Have you ever noticed that a basement, or the things that are stored in it, actually say a lot about a person? Hobbies that you pursue and whose equipment you store down there, stocks of food and other things that reflect your worries, or things that you prefer to keep out of sight because they might embarrass you, but which you nevertheless can’t really part with. As meaningful as a basement is in a house, so informative are footers on websites.
Besides the significance of the contents of the cellar and the footer, however, there are other similarities. Both often get little attention when it comes to design (or furnishing). In the case of the basement, this may be acceptable as long as it serves its purpose and does not end in total chaos. The footer, however, is a different matter.
Footer content - what to include?
There are several elements that can be found in almost all footers by default.
- Contact information These are elements such as an email address, phone number, physical address, or social media links.
- Navigation Links The most important links of your website should not just be linked in your top navigation but also in the footer. Additionally to links to your product, services or shop you can also include links to important pages such as About Us, Contact, FAQs, Careers or Terms and Conditions.
- Social Media Links Next to a hero banner which can normally found above the top navigation, social media links are places in the footer.
- Newsletter Signup If visitors can sign up for a newsletter on your website, you can include a signup form inside of the footer.
- Call to Action Does your hero section or top navigation contain a call to action button that invites visitors to explore or buy your product? Then your footer should do so too.
How to design the perfect footer?
In contrast to your own basement, which remains mostly hidden from foreign eyes, a footer is almost like a second flagship for your website. However, there are a few points that matter when it comes to footer design.
The footer should be consistent with the overall design of the website, including color scheme, typography, and layout. In many cases the footer is designed either in a slightl different background color or in a constrasting color that stands out well against the rest of content.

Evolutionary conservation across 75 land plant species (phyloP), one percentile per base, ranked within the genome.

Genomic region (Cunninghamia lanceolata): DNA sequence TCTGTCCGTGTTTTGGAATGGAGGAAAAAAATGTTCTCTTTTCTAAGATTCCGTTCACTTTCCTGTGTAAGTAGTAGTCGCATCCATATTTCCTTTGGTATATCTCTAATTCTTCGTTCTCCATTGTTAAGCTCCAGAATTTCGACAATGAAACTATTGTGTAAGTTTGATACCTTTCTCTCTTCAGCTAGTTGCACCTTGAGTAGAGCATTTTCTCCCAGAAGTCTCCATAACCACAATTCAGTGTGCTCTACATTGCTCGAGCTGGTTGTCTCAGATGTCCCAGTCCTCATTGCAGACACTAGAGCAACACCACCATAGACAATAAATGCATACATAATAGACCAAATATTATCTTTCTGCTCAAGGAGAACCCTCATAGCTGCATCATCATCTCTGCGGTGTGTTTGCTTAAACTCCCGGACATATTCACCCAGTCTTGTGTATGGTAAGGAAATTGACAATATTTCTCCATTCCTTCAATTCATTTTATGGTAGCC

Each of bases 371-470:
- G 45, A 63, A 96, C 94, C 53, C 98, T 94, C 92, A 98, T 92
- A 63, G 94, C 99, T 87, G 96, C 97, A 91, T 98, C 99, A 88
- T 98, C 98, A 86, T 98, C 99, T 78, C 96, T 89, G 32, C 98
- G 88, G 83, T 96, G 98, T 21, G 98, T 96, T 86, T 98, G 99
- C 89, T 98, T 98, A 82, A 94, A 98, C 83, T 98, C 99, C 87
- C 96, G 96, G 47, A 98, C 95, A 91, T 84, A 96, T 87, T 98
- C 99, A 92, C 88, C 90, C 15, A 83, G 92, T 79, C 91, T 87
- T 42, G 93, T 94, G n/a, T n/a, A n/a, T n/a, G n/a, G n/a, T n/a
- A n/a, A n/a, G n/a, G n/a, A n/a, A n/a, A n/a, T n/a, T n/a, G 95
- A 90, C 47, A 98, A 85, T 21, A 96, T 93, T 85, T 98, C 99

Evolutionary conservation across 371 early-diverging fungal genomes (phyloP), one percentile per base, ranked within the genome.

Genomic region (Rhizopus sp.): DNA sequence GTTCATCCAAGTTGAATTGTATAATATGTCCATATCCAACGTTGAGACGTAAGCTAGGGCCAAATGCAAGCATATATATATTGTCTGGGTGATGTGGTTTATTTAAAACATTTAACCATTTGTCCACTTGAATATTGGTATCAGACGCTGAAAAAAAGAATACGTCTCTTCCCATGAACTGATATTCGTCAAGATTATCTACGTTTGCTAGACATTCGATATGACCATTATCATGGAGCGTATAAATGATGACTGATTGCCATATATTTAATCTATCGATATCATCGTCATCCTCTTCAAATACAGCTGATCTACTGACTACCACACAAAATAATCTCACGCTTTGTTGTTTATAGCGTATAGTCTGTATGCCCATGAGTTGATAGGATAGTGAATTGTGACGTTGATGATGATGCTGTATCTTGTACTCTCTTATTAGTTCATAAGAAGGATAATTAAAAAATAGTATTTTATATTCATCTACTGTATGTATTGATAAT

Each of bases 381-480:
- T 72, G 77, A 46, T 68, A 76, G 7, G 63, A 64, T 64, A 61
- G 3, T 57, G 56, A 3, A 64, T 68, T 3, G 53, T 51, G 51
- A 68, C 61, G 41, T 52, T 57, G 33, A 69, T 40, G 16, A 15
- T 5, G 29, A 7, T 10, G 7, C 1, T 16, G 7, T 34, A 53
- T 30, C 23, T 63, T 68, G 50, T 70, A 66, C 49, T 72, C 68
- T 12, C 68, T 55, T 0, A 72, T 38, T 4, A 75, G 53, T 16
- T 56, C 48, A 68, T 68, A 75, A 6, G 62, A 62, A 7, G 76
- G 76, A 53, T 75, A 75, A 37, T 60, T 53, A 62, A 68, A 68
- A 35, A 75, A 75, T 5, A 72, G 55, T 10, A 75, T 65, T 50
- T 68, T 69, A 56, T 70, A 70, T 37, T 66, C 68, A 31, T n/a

Try to emphasize important information using font size, weight, and color to differentiate from less important information – also known as hierarchy.
Individual sections can best be separated from each other with sufficient whitespace. In this way, a footer can appear very clear and tidy despite many elements.
Don’t forget that at least 50% of the website is nowadays accessed on smaller devices such as smartphones. So your footer should be responsive to look clear and deliver a good experience even on small screens.
Real life footer example: the beAnywhere.ch footer
At beAnywhere.ch, a project that I work on together with my partner, we decided on a rather large footer that is divided into two parts.
The design, font and the colors are based on the rest of the website to maintain consistency. The top section contains at the left our latest articles as well as posts from the photography blog in the middle. The Quicklinks section contains the most important links for our website visitors who are interested in buying an image from us.
On the far right are our social media links with their icons and the payment methods we accept in our shop. This section is not clickable and therefore does not lead to any other page, but serves to convey trust in us as an online shop, as we work with trustworthy and official payment providers.
In the lower dark part we have placed our contact page and all the legal information such as data policy, disclaimer and cookies as well as our copyright. Due to our rich content in the footer, we at [beAnywhere.ch](http://beanywhere.ch/) have decided to not include our newsletter signup form in the footer.
One more tip
For many users, it has become a standard practice to look for important website content in the footer if it is not listed in the top navigation. Especially the careers page, contact and social media links are among this information that users are searching for in the footer.
Therefore, if these links are not directly accessible in your top navigation or in the hero section, you should definitely put them in the footer to help your users achieve their goal as fast as possible.
Footer deep dive
Here are some good articles that also explain how to design footers professionally:
- The standard reference:
Footers 101: Design Patterns and When to Use Each
- Creative footers:
Website Footer Design: Best Practices, Tips and Many Examples
- Comprehensive footer guide:
Footer Design – Best Practices Together with 6 Examples